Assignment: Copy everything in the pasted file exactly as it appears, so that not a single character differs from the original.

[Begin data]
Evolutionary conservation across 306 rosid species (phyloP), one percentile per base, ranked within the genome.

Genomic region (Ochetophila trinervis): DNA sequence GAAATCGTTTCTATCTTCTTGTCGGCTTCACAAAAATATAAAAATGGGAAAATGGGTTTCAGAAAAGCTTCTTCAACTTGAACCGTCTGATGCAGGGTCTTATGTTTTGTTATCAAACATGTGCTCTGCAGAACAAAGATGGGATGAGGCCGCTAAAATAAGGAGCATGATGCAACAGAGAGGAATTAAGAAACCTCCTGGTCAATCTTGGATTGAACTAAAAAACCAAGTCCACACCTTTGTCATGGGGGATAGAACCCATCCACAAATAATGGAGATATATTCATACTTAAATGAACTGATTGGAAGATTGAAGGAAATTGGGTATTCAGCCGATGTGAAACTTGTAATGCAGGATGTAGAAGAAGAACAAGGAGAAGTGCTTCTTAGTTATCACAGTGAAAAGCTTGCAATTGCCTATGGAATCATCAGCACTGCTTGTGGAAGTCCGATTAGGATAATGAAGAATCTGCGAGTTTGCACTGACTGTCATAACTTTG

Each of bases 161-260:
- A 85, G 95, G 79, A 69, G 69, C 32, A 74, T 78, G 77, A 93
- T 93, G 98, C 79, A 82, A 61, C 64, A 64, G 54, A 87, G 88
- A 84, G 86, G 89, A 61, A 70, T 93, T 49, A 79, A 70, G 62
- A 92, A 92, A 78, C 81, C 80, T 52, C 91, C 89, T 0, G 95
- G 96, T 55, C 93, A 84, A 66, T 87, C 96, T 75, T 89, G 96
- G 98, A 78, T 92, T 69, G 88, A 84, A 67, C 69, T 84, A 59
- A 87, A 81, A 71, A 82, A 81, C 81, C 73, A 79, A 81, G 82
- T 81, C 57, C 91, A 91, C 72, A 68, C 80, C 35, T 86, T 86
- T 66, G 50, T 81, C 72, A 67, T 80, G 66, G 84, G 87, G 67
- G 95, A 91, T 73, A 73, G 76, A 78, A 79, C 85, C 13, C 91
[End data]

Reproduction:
Evolutionary conservation across 306 rosid species (phyloP), one percentile per base, ranked within the genome.

Genomic region (Ochetophila trinervis): DNA sequence GAAATCGTTTCTATCTTCTTGTCGGCTTCACAAAAATATAAAAATGGGAAAATGGGTTTCAGAAAAGCTTCTTCAACTTGAACCGTCTGATGCAGGGTCTTATGTTTTGTTATCAAACATGTGCTCTGCAGAACAAAGATGGGATGAGGCCGCTAAAATAAGGAGCATGATGCAACAGAGAGGAATTAAGAAACCTCCTGGTCAATCTTGGATTGAACTAAAAAACCAAGTCCACACCTTTGTCATGGGGGATAGAACCCATCCACAAATAATGGAGATATATTCATACTTAAATGAACTGATTGGAAGATTGAAGGAAATTGGGTATTCAGCCGATGTGAAACTTGTAATGCAGGATGTAGAAGAAGAACAAGGAGAAGTGCTTCTTAGTTATCACAGTGAAAAGCTTGCAATTGCCTATGGAATCATCAGCACTGCTTGTGGAAGTCCGATTAGGATAATGAAGAATCTGCGAGTTTGCACTGACTGTCATAACTTTG

Each of bases 161-260:
- A 85, G 95, G 79, A 69, G 69, C 32, A 74, T 78, G 77, A 93
- T 93, G 98, C 79, A 82, A 61, C 64, A 64, G 54, A 87, G 88
- A 84, G 86, G 89, A 61, A 70, T 93, T 49, A 79, A 70, G 62
- A 92, A 92, A 78, C 81, C 80, T 52, C 91, C 89, T 0, G 95
- G 96, T 55, C 93, A 84, A 66, T 87, C 96, T 75, T 89, G 96
- G 98, A 78, T 92, T 69, G 88, A 84, A 67, C 69, T 84, A 59
- A 87, A 81, A 71, A 82, A 81, C 81, C 73, A 79, A 81, G 82
- T 81, C 57, C 91, A 91, C 72, A 68, C 80, C 35, T 86, T 86
- T 66, G 50, T 81, C 72, A 67, T 80, G 66, G 84, G 87, G 67
- G 95, A 91, T 73, A 73, G 76, A 78, A 79, C 85, C 13, C 91